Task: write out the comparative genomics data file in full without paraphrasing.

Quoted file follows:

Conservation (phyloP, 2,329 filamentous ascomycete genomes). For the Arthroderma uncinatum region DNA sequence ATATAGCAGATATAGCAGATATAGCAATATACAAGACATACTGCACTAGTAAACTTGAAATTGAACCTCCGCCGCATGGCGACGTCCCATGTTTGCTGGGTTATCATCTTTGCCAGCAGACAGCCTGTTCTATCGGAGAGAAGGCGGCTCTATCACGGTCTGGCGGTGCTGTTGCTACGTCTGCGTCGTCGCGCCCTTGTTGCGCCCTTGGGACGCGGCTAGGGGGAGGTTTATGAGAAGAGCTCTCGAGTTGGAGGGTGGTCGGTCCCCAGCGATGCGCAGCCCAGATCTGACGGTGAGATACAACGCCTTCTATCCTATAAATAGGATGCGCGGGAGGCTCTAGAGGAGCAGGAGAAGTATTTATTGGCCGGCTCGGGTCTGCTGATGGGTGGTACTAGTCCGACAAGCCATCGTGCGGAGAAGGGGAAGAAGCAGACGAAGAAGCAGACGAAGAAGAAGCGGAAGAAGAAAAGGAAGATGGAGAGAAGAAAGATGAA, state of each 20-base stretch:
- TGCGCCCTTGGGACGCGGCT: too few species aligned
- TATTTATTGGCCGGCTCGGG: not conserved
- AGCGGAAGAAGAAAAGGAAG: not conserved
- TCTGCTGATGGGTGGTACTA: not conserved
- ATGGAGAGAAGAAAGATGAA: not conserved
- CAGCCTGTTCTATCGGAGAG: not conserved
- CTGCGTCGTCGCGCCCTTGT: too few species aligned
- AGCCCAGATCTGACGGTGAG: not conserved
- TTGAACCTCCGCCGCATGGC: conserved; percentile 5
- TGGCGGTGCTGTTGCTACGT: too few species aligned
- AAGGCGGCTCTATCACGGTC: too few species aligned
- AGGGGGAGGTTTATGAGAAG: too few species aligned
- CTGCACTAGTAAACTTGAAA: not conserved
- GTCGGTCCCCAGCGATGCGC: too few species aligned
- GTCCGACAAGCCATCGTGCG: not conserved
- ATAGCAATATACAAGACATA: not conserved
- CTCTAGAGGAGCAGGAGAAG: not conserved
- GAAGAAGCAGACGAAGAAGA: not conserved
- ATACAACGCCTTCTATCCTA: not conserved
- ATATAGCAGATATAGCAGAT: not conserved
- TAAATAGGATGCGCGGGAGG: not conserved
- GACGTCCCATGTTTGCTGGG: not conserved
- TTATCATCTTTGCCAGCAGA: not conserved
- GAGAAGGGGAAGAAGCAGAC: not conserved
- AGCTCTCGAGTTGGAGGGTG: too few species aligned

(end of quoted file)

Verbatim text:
Conservation (phyloP, 2,329 filamentous ascomycete genomes). For the Arthroderma uncinatum region DNA sequence ATATAGCAGATATAGCAGATATAGCAATATACAAGACATACTGCACTAGTAAACTTGAAATTGAACCTCCGCCGCATGGCGACGTCCCATGTTTGCTGGGTTATCATCTTTGCCAGCAGACAGCCTGTTCTATCGGAGAGAAGGCGGCTCTATCACGGTCTGGCGGTGCTGTTGCTACGTCTGCGTCGTCGCGCCCTTGTTGCGCCCTTGGGACGCGGCTAGGGGGAGGTTTATGAGAAGAGCTCTCGAGTTGGAGGGTGGTCGGTCCCCAGCGATGCGCAGCCCAGATCTGACGGTGAGATACAACGCCTTCTATCCTATAAATAGGATGCGCGGGAGGCTCTAGAGGAGCAGGAGAAGTATTTATTGGCCGGCTCGGGTCTGCTGATGGGTGGTACTAGTCCGACAAGCCATCGTGCGGAGAAGGGGAAGAAGCAGACGAAGAAGCAGACGAAGAAGAAGCGGAAGAAGAAAAGGAAGATGGAGAGAAGAAAGATGAA, state of each 20-base stretch:
- TGCGCCCTTGGGACGCGGCT: too few species aligned
- TATTTATTGGCCGGCTCGGG: not conserved
- AGCGGAAGAAGAAAAGGAAG: not conserved
- TCTGCTGATGGGTGGTACTA: not conserved
- ATGGAGAGAAGAAAGATGAA: not conserved
- CAGCCTGTTCTATCGGAGAG: not conserved
- CTGCGTCGTCGCGCCCTTGT: too few species aligned
- AGCCCAGATCTGACGGTGAG: not conserved
- TTGAACCTCCGCCGCATGGC: conserved; percentile 5
- TGGCGGTGCTGTTGCTACGT: too few species aligned
- AAGGCGGCTCTATCACGGTC: too few species aligned
- AGGGGGAGGTTTATGAGAAG: too few species aligned
- CTGCACTAGTAAACTTGAAA: not conserved
- GTCGGTCCCCAGCGATGCGC: too few species aligned
- GTCCGACAAGCCATCGTGCG: not conserved
- ATAGCAATATACAAGACATA: not conserved
- CTCTAGAGGAGCAGGAGAAG: not conserved
- GAAGAAGCAGACGAAGAAGA: not conserved
- ATACAACGCCTTCTATCCTA: not conserved
- ATATAGCAGATATAGCAGAT: not conserved
- TAAATAGGATGCGCGGGAGG: not conserved
- GACGTCCCATGTTTGCTGGG: not conserved
- TTATCATCTTTGCCAGCAGA: not conserved
- GAGAAGGGGAAGAAGCAGAC: not conserved
- AGCTCTCGAGTTGGAGGGTG: too few species aligned